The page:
Ricciardo’s options may therefore be to join a lower-order team for 2023 or take a sabbatical and aim to return to the grid in 2024 in a more competitive car. He was caught off-mic at Zandvoort suggesting the latter scenario to Sergio Perez.

After chopping and changing between teams over the last four years, Ricciardo is prepared to be patient when it comes to deciding his next move. “From 2017, every two years I’ve been now with a different team from that period onwards,” he acknowledged. “So I don’t want to just sign something and then be like ‘oh wait, now something else is there for ’24’.

“So it’s probably not as simple as just getting somewhere on the grid next year. That’s where it could go probably many different directions and that’s where I’m like, I don’t think anything needs like an immediate decision.”

However he isn’t ruling out the possibility of throwing his weight into a new long-term commitment to a team. “I still definitely have the ability to love a project,” he said. “Of course, if it’s like this kind of longer project or this one where you are going to win tomorrow, I’m going to go for the quick wins. But they are things I will definitely give some thought to.

“I don’t want to be too stubborn and or short-sighted and like ‘oh, no, I’m not interested in that’. I will give everything respect and thought.”

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Nicholas Latifi

It’s no secret that the backing Nicholas Latifi brought to Williams was a key factor in the team’s decision to promote him to F1 two years ago. The question was whether he could use that opportunity to make a case for staying in F1 long-term.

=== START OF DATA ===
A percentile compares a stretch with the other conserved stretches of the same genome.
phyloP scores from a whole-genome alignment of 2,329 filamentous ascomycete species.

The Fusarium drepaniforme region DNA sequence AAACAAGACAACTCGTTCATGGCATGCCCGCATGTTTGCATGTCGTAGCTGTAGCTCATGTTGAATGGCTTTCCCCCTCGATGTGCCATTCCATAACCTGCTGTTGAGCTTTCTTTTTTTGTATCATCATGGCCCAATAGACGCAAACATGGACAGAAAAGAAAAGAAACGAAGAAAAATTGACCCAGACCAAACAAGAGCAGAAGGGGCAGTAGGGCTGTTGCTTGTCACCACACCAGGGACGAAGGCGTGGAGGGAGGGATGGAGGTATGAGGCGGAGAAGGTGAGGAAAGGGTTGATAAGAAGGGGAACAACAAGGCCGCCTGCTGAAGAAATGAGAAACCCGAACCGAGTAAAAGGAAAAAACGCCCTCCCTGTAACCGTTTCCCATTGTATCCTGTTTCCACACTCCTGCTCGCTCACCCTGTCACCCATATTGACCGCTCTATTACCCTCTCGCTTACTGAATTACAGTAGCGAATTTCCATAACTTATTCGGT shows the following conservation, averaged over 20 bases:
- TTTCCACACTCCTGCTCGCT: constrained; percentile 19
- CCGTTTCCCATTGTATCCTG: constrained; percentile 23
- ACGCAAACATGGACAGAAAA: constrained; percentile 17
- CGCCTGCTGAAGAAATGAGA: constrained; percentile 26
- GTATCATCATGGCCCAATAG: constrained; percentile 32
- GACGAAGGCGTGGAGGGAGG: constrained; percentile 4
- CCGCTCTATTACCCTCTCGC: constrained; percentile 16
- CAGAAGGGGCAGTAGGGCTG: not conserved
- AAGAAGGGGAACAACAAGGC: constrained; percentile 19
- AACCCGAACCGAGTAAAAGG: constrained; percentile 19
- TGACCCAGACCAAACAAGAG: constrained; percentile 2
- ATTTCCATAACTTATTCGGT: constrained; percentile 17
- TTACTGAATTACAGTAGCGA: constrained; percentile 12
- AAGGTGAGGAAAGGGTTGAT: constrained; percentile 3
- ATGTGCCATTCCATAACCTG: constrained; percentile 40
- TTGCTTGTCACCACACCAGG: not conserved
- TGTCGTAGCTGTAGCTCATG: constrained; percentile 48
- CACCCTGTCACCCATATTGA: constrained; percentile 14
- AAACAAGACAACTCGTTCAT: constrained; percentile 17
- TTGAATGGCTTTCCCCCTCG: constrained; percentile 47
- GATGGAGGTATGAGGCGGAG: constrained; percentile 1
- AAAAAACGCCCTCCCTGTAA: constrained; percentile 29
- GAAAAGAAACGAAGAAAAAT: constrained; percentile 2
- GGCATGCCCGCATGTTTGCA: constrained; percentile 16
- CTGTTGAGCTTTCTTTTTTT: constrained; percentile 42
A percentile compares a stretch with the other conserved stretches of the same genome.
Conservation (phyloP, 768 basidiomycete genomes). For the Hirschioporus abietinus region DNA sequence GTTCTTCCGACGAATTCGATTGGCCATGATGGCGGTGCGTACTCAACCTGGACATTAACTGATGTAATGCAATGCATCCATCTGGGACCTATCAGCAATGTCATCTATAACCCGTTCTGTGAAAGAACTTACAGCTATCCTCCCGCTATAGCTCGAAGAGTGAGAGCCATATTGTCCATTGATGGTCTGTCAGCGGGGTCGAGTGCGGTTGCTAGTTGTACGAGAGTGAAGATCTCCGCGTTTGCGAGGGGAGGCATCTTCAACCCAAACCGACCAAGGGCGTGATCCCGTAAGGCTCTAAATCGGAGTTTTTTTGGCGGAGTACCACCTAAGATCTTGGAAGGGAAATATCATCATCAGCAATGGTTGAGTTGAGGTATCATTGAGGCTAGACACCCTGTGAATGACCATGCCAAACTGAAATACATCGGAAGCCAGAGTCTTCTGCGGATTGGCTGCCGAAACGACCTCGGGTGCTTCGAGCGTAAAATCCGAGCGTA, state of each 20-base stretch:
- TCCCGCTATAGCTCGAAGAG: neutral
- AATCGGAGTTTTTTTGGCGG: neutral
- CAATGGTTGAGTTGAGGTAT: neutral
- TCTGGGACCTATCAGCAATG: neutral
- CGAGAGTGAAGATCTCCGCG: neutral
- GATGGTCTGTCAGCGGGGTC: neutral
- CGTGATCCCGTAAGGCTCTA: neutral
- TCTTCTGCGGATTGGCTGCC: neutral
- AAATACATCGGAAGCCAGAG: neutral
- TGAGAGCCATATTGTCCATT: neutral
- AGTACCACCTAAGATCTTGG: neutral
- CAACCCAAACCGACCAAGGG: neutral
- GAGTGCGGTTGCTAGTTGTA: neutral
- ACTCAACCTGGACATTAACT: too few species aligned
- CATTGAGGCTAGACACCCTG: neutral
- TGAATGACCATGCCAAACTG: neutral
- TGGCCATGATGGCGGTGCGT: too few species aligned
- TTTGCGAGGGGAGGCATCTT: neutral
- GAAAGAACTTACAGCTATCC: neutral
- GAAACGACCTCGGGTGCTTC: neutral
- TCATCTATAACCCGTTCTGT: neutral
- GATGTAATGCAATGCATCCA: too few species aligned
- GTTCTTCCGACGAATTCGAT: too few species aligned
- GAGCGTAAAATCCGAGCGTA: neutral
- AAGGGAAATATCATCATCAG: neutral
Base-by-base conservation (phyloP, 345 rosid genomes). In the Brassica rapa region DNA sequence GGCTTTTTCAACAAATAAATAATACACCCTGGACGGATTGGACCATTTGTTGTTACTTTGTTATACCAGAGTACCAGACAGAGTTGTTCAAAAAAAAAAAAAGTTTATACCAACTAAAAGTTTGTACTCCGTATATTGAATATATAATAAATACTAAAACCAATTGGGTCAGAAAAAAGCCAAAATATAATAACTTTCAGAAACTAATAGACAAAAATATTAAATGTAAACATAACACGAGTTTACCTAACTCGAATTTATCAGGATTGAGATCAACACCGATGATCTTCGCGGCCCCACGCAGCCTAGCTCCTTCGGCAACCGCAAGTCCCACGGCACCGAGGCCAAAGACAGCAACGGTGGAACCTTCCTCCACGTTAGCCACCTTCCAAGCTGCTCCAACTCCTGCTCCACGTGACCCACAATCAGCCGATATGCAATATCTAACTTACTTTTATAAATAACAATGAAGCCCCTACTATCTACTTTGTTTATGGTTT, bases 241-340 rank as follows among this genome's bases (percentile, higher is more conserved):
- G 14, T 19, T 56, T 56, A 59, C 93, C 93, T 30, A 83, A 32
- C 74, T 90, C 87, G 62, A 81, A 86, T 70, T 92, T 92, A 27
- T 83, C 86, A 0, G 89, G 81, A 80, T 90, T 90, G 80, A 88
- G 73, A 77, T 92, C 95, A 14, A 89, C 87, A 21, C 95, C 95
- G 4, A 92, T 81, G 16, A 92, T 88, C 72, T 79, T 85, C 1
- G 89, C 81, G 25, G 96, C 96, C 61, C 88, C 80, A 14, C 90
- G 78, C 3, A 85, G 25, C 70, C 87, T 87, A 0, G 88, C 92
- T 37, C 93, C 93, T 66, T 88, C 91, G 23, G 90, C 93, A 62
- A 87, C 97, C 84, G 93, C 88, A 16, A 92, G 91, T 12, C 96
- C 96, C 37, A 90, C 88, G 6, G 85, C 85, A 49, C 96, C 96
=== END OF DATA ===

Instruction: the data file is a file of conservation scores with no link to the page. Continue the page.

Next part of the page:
Nicholas Latifi, Williams, Jeddah Corniche Circuit, 2022
Latifi’s third season hasn’t gone well

That wasn’t easy to do in his two years up against future Mercedes star George Russell, but Latifi took a pair of points finishes last year which bolstered his cause.

However he has struggled to build on that it 2022. It didn’t help matters that he ended the previous season a target of online vitriol due to his innocent role in the farcical conclusion to last year’s world championship. But he followed up that Yas Marina crash with other incidents at the beginning of the season as he struggled to gain confidence in Williams’ FW44.

While new team mate Alexander Albon was in the points as early as round three, Latifi remains the only full-time driver yet to score this year. Speaking ahead of the Dutch round, team CEO Jost Capito wouldn’t be drawn on whether he would commit to Latifi for another year.

“He has to show his potential,” said Captio. “I believe he has the potential. What he’s shown from Silverstone and Hungary, it was great there.”

If Williams were looking for potential, they will have found it not in Latifi but the driver who appeared alongside him as a substitute at Monza. Nyck de Vries dazzled the team with a points finish on his debut. Latifi made a tense appearance before the media after qualifying when he was quizzed about being out-qualified by the newcomer.

De Vries therefore looks like the favorite for the seat alongside Albon next year. Latifi’s hopes of holding onto his seat therefore rest on Red Bull snapping De Vries up for AlphaTauri, Ricciardo holding out for a more competitive car and Williams opting not to promote their junior driver Logan Sargeant who is starring as a rookie in Formula 2.

View the current list of 2023 F1 drivers and teams